Elsie M. Hill was the fiery protester who stood on top of automobiles while giving speeches and getting arrested with Helena Hill Weed and other ‘militants’ in Washington D.C. and Boston during the Wilson administration.  She spent almost two weeks in prison for her protest antics. She was a close friend and collaborator with NWP founder Alice Paul.  In 1921, Elsie M. Hill became the national council chairwoman for the NWP. She married Judge Albert Lévitt that same year but kept her last name; the New York Times, described her as a suffrage picketer and noted that “she was following the example of several other women—artists, authors, actresses, suffrage leaders and others.” Hill and Lévitt gave their daughter, Leslie Hill-Lévitt, born in 1924, a hyphenated last name.When she spoke on behalf of the NWP in 1923 to the Connecticut State Legislature about a proposed bill giving women more rights within marriages, she was introduced as Miss Elsie Hill; legislators insisted on calling her Mrs. Lévitt then as well as in 1932. Hill responded that the name on her checking account was still Elsie Hill and she would be called Miss Elsie Hill. Elsie Hill ran for her father’s old Congress seat in Connecticut in 1932 on the Independent Republican ticket. She wanted her name—Elsie Hill, not Elsie Lévitt—on the ballot. This caused quite a sensation; the state elections office originally said she couldn’t do that if she was married; the NWP used their attorney to say that she could.  Nonetheless, Hill endured sexist male congressmen who insisted on calling her Mrs. Lévitt instead of Miss Hill while she campaigned and lost the election.  Alice Paul used Elsie’s relationship with Lévitt to get inside information about which legal scholars could help craft the language for the ERA. While Lévitt supported suffrage—he once quipped that he married the NWP when he married Elsie— he was furious when he found out that Paul had violated his confidentiality and misrepresented Levitt’s comments about other judges and their thoughts on the ERA. (Amy E. Butler, Two Paths to Equality, 2002, pgs. 94-96.)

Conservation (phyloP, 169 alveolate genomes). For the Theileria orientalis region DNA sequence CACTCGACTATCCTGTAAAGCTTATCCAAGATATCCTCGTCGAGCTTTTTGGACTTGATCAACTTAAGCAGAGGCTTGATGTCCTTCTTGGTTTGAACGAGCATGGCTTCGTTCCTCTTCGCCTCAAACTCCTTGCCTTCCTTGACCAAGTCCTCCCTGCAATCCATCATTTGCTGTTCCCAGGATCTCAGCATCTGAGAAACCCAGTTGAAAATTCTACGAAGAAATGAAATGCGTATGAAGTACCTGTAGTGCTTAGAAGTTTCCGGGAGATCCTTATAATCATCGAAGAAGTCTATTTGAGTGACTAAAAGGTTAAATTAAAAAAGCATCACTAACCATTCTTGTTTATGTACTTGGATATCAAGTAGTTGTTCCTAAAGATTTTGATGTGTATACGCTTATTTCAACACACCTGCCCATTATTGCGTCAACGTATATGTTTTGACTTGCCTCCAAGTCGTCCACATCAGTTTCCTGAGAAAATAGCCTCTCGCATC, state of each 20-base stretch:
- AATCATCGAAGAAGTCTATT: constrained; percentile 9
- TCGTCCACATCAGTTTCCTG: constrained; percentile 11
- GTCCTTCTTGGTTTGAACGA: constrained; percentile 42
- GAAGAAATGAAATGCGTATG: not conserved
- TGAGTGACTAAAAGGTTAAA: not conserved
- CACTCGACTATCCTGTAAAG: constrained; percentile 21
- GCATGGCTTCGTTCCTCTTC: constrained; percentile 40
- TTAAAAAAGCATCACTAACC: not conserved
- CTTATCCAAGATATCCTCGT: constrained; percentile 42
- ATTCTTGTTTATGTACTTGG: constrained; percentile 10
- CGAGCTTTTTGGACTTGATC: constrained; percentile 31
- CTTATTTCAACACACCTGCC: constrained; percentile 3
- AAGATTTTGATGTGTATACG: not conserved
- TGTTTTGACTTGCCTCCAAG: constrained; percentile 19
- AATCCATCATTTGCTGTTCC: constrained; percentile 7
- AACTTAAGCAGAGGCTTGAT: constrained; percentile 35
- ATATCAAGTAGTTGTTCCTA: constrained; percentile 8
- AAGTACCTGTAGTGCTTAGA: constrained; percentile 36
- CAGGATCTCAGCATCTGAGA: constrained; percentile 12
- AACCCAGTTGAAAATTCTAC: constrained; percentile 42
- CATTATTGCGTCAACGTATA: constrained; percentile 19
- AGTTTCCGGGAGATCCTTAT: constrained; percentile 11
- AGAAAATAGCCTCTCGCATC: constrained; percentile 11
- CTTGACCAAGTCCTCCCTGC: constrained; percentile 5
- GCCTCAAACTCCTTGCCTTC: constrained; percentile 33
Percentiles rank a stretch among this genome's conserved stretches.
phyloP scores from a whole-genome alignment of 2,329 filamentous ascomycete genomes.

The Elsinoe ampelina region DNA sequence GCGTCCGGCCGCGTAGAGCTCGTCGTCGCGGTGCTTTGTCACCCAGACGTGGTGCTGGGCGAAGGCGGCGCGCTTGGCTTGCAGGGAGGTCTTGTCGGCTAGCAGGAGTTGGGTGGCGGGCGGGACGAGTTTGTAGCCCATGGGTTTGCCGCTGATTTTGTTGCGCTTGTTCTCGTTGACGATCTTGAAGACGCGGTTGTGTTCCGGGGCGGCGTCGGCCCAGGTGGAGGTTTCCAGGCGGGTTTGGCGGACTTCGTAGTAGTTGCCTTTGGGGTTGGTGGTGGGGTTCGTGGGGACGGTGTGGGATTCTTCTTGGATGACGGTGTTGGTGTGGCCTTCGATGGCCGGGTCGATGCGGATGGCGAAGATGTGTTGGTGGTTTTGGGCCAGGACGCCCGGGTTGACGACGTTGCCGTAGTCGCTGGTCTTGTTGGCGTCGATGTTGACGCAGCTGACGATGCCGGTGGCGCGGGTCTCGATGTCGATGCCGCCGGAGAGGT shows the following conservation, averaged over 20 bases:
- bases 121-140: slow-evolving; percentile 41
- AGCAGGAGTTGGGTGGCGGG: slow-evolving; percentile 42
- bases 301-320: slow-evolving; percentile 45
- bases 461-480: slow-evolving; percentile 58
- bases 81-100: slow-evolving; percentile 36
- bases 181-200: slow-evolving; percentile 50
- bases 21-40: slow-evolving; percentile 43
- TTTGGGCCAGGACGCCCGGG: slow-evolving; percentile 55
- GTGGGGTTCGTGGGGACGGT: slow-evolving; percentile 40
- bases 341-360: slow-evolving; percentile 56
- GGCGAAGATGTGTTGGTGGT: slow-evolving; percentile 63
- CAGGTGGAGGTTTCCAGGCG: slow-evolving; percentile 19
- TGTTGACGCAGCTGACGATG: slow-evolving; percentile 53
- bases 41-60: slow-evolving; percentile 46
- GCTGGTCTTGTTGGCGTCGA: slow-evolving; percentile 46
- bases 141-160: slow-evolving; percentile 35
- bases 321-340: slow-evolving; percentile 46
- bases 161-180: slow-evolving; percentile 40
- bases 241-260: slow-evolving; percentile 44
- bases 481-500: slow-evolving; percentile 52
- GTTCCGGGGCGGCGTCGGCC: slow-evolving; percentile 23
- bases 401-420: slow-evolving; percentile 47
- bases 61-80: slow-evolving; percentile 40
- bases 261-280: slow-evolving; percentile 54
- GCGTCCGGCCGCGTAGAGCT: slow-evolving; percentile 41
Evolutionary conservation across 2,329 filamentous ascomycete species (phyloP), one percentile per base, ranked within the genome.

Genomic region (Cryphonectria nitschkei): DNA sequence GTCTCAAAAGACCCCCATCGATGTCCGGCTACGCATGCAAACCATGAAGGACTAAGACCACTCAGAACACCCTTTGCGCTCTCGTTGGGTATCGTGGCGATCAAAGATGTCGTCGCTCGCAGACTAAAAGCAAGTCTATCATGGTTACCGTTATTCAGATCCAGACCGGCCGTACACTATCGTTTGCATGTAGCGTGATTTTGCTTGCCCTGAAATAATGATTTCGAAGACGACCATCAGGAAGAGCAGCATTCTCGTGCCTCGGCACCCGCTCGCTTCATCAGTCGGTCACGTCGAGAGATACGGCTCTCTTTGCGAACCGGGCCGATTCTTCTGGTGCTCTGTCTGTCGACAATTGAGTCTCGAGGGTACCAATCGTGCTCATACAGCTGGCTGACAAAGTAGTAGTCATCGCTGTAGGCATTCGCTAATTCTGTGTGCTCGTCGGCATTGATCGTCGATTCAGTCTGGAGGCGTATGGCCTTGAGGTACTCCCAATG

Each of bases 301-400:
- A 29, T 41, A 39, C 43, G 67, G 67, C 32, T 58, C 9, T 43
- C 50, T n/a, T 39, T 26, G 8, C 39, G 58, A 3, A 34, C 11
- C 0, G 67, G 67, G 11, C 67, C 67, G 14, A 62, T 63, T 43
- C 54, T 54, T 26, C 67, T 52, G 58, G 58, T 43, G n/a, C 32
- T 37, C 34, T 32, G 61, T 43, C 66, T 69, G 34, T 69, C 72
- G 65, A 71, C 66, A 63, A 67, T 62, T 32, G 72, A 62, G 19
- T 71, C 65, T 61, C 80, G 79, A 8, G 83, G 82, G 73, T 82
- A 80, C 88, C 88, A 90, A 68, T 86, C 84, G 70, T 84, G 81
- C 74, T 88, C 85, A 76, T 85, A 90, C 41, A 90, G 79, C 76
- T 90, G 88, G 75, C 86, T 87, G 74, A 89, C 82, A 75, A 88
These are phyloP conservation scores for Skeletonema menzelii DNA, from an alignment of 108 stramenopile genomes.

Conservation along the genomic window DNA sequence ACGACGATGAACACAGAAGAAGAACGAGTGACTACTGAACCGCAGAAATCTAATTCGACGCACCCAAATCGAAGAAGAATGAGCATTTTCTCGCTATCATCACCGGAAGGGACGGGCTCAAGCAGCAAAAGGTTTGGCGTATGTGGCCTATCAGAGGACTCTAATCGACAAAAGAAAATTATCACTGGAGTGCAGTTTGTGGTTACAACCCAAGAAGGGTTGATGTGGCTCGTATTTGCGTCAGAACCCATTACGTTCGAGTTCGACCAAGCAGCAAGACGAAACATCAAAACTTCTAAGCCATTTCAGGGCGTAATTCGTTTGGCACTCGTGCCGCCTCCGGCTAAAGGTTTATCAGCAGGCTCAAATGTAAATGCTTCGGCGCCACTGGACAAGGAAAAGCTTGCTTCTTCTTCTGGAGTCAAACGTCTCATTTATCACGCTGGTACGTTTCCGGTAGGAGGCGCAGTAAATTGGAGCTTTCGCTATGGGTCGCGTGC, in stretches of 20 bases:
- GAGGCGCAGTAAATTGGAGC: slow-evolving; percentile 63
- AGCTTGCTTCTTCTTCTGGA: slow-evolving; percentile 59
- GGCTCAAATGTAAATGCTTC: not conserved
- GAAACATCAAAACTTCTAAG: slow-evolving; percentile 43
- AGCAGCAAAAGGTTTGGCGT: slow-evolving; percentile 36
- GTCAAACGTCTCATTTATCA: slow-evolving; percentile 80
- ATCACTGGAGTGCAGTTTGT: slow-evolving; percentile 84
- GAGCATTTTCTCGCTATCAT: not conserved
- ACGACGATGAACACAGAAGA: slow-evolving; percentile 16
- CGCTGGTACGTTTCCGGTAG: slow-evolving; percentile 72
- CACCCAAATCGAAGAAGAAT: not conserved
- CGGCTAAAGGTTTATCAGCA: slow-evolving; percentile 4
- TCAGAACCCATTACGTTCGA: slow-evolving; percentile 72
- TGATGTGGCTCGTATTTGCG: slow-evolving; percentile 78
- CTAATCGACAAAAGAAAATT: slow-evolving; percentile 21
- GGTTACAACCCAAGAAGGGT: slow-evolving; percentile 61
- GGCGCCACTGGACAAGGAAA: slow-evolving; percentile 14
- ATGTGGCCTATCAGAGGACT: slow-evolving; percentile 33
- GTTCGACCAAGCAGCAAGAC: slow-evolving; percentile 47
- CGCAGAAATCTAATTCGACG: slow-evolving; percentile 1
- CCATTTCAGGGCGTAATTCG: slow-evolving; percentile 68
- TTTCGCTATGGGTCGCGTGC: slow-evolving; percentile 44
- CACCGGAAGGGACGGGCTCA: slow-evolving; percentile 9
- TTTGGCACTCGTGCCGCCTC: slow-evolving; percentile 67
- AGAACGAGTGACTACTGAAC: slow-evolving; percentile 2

Lévitt and Hill divorced in 1956 but they remained good friends; he is buried in the Hill family plot along with his second wife. Elsie Hill gained fame again in 1968 when she was featured in Life magazine as being aboard the first flight of American citizens into Moscow. Elsie Hill cherished having family and suffrage friends gather at the Hill vacation lake home, known affectionally as “The Rock Lot” in Redding, Connecticut. She almost lost the property to a private development project due to family financial problems in the late 1960s but a local conservation group purchased it and made it into a parkland, combining it with an additional land trust in the late 1970s making the area a popular hiking and nature preserve. Her daughter, Leslie Hill-Lévitt Latham, saved all of her mother’s suffrage memorabilia papers and her aunts’ papers to donate to Fairfield Historical Society, the Schlesinger Library, and Vassar College, among other research institutions.